As I have mentioned earlier, I am a huge fan of grails and would love to ditch our existing java/spring/custom code framework and move to grails holistically. A few of our senior people on the team really want to move to scala to get rid of a lot of the clutter code we write in our java stacks. To further the grails cause, I decided to see if I could get the scala plugin for grails working and see how deeply I could integrate the scala code into the application. While I was at it I decided that I might as well throw in java as well for giggles. I really like both groovy and scala. Each language has its advantages, but there is a general consensus on the team at work that the statically typed scala would be better for our inline conversion of existing java code.
Setting Up The Environment
All the source code for this can be found at GitHub. You can pull it down via the command:
git clone firstname.lastname@example.org:ctoestreich/grails-scala.git
I am assuming you will be using IntelliJ (as it is my favorite IDE). If you are using Eclipse you will be on your own for a lot of the set up pieces. I am also assuming you have grails already setup on your machine correctly. The first thing to do is install the scala plugin for grails via the following grails command:
grails install-plugin scala
If you are using IntelliJ, you should also install the scala plugin for IDEA
Starting The Coding
I started the coding and realized that I needed to be conscious about what type of objects inherited from what type of interfaces/traits. I initially tried having everything inherit from a Java Interface. This solution compiled and worked okay. I then moved to trying to get everything to extend a groovy interface. The code exploded. It was immediately obvious that the scalac command was run first and compiling the scala and java sources before groovy. Having the java and scala extend a groovy interface wasn’t going to work. In the end I decided to go with a scala trait due to its enhanced functionality and support in scala and standard java interface usage. I spent the majority of my time fuddling with this compilation order problem and getting the three languages to compile nicely together.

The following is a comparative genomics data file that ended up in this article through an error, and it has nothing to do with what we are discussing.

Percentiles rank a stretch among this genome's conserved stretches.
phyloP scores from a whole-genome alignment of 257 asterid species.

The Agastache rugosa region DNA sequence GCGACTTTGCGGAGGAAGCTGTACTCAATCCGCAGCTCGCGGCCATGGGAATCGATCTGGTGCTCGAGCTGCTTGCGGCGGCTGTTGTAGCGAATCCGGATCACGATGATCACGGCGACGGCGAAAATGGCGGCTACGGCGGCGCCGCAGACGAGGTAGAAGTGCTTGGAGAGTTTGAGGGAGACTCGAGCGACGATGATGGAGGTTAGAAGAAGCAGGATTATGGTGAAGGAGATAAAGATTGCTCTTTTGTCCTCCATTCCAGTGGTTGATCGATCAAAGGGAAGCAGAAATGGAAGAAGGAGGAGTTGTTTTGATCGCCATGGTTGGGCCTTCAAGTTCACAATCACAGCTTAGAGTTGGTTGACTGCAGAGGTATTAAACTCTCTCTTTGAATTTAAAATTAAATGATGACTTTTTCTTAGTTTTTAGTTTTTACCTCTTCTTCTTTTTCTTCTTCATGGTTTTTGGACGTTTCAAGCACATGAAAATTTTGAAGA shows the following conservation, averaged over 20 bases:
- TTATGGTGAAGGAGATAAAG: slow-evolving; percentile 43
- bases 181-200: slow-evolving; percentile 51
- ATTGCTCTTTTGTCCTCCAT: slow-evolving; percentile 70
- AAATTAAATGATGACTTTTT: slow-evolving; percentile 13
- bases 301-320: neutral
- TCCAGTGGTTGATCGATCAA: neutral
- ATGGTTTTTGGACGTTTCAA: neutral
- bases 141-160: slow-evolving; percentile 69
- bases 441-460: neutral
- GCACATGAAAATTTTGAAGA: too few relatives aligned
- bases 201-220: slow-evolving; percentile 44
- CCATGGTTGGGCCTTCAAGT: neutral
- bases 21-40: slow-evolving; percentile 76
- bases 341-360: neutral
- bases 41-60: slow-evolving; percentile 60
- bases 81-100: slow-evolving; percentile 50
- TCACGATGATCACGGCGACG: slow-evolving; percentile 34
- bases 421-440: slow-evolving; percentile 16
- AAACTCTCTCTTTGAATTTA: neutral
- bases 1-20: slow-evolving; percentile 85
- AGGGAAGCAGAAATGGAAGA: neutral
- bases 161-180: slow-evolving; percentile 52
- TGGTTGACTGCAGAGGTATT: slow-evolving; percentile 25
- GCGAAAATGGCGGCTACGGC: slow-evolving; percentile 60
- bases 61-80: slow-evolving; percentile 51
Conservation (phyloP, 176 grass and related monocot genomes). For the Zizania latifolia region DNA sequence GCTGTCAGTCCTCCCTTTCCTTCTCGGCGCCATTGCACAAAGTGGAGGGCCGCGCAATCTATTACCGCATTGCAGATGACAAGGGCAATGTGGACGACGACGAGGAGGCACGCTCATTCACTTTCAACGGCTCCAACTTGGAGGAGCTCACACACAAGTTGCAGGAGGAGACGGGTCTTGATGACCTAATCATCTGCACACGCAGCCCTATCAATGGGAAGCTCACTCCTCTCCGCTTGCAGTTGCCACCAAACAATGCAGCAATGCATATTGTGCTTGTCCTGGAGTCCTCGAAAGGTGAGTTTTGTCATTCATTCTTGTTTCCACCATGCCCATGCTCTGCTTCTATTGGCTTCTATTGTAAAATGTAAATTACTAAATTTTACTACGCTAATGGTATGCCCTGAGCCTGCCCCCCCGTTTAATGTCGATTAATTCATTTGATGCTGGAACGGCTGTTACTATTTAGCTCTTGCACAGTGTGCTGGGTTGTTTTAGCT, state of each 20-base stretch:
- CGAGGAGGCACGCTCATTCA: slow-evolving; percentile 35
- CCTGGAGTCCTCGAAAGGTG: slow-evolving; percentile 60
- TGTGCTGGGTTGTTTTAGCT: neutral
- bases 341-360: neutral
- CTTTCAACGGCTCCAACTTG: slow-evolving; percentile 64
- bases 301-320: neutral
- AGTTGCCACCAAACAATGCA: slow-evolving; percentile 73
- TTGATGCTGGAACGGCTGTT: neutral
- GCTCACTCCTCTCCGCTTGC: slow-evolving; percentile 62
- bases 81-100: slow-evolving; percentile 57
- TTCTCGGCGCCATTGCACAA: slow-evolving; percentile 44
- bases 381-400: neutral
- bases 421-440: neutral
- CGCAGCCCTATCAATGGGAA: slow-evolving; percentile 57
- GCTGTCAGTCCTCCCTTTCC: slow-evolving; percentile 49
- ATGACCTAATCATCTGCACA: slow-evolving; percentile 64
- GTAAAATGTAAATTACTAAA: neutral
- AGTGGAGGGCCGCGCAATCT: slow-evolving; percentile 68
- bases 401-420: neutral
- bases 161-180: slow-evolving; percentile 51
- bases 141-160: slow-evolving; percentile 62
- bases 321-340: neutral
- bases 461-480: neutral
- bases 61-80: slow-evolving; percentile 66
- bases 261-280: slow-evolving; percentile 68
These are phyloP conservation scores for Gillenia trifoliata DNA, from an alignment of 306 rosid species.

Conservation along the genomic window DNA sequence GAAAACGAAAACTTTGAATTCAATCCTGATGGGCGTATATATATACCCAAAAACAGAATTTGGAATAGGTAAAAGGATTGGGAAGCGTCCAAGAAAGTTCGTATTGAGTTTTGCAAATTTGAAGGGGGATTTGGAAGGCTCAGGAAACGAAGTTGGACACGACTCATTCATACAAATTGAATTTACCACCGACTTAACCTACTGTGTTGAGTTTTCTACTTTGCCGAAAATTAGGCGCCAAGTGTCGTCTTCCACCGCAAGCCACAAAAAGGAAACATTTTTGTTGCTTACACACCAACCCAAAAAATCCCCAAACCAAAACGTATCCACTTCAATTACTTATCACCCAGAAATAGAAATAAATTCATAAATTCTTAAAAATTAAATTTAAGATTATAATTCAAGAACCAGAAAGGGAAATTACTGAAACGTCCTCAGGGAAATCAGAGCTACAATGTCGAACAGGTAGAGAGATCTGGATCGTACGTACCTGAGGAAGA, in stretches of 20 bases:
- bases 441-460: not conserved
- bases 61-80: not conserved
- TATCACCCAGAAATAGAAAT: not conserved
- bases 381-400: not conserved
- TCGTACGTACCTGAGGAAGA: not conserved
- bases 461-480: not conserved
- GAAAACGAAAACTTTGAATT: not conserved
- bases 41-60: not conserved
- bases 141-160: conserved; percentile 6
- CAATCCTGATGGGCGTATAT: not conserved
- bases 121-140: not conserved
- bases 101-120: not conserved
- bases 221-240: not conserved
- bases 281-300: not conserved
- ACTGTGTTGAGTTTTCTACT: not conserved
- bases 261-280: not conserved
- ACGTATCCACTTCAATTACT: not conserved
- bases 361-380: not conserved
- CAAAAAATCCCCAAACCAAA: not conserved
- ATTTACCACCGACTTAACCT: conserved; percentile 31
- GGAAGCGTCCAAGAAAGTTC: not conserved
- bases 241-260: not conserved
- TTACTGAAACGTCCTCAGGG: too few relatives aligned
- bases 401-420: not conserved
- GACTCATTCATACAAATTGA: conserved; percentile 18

First I defined a scala trait.
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Then I created the following objects.
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One thing to note is that the directory structure matters. There is a bug with the scala grails plugin at the time I wrote this post with grails 1.3.5+ and scala plugin 0.5. I had to go into the scala plugin Events.groovy code and comment out the following line:
I found the following note on the now-depreciated plugin page (not sure why this is gone now since the version didn’t change).
NOTES: current 0.5 version seems incompatible with Grails 1.3 As quick and dirty fix we do the following to the installed script scala-0.5/scripts/Events.groovy:
* comment out //addScalaToCompileSrcPaths(compileBinding) * then we have to put scala sources under src/java (src/scala is not usable)
I have all my scala code under src/java/com/far/scape/scala. I decided to put it in a dir under the package named scala so it was easier to differentiate.
I created a regular grails service under grails-app/services/[package- name]/GrailsService.groovy. I mocked up a save method on the interface and put an implementation in each class. Ideally I will be able to actually persist the objects, but for now I just used save on the interface to see how well the trait worked across java, scala and groovy.
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Testing The Code
I wrote a really simply integration test to pass all the object types to the grails service saveObject method.
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To run the integration tests execute the command below. The -echoOut is to show the output from any print statements you have in your tests.
grails test-app -echoOut
Here is the result
I played around a bit with creating a scala service. I was able to get it working as a standard manually created bean, but didn’t get the auto- wiring/injection of the scala service working in the integration tests. Granted, I didn’t try that hard as I wanted to make that a topic of another post.
Client Side Code
I also added a simple controller and view to test adding different objects to gsp page.
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Then I created an index.gsp under grails-app/views/moya.
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This should render the following:
All the source code for this can be found at GitHub.